Everyone knows the Barefoot flagship store. Sitting on the Galle Road, under flying fabric flags, the shop/gallery/cafe/lifestyle is an indispensable part of Sri Lanka’s tourist – and artistic – culture. Like homing pigeons, Colombo’s sun-searching holidaymakers flock to the Galle Road Barefoot, somehow aware that a visit to the island isn’t quite complete unless accompanied by an iced tea at the cafe and a suitcase suitably stuffed with Barbara Sansoni’s vibrant, geometric textiles.
While the flagship store remains its most popular and iconic, there are two other Barefoots (Barefeet?) on the island – one in Galle, and one somewhat hidden behind the main courtyard of the Dutch Hopsital shopping complex (situated along a narrow walkway connecting the dining quadrangle to O Bar). The Dutch Hospital Barefoot is smaller – less vertically sprawling than the tall, teetering Galle Road building, but similarly packed with brightly coloured textiles that line almost every purchasable surface – toys, notebooks, cushion covers. Basically everything – except the cutlery and ornaments.
However, Barefoot appears to be more frequented by the tourist demographic than locals, which is a shame. Barbara’s iconic textiles – while not cheap – still constitute high quality, original items of clothing that are strongly Sri Lankan. Compare to the synthetic ‘fancy clothing’ you get at stores like Romafour or Avirate, where polyester cocktail dresses can cost anything between Rs. 2000 to a whopping Rs. 5000. At the Dutch Hospital Barefoot branch, all cotton dresses cost up to a relatively affordable Rs. 2000. The aesthetic of their clothing is simple: large sheets of brightly coloured fabrics folded into uncomplicated, island clothes – loose and light, devoid of elaborate stitching or starchy tightness; there’s an emphasis on fabric over form – no stitched sleeves, close hems or dazzling diamantes. This is ideal tropical wear – vivid, stylish and comfy.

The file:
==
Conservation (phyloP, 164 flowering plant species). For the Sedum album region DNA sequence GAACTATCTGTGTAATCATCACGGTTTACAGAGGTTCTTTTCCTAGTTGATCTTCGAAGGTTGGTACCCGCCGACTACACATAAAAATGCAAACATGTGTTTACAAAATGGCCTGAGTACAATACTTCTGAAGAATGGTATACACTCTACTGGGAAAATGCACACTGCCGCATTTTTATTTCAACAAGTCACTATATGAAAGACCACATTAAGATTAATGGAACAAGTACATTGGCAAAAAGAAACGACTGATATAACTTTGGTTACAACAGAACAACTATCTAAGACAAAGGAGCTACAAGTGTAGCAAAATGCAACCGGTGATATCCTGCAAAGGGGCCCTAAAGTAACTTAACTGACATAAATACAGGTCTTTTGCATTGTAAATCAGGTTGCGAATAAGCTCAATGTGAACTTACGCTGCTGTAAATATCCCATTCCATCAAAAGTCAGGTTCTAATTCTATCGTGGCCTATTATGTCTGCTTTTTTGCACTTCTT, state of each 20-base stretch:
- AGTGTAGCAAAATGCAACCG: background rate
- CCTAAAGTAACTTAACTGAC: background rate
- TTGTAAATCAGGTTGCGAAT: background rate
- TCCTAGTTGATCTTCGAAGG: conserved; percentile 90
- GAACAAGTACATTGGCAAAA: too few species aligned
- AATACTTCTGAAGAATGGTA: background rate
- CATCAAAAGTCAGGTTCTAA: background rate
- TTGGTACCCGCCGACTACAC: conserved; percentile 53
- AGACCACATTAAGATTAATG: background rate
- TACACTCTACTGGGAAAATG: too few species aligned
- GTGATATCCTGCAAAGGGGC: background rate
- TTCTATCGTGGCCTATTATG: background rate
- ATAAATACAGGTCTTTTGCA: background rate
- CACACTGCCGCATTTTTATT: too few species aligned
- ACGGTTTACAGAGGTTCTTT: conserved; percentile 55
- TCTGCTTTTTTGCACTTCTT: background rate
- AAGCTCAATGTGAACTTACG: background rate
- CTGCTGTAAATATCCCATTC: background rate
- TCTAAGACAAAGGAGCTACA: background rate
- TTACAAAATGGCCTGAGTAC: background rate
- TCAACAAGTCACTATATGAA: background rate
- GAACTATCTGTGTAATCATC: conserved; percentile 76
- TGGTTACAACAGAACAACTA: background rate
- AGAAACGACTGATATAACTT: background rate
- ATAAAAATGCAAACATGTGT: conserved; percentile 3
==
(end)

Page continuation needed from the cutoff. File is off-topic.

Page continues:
Whether tourist or local, Barefoot is a great destination for thoughtful, well-designed gifts, clothing and general lifestyle ware. While there’s a tendency to be intimidated by the perception of high prices tailored to a tourist niche, a rummage around can elicit some great items – charming fabric mice for Rs. 700, ornaments Rs. 500 and above, cotton sarongs Rs. 1800. The Dutch Hospital location makes Barefoot more accessible to the local clientele constantly filtering in and out of the complex – and the selection here seems curated to include their more inexpensive items. If you’re dropping by at O! Bar for a pint, a peep at their cheerful, artistic wares is unlikely to be a waste of time – and a Barefoot sarong is never an unwelcome gift.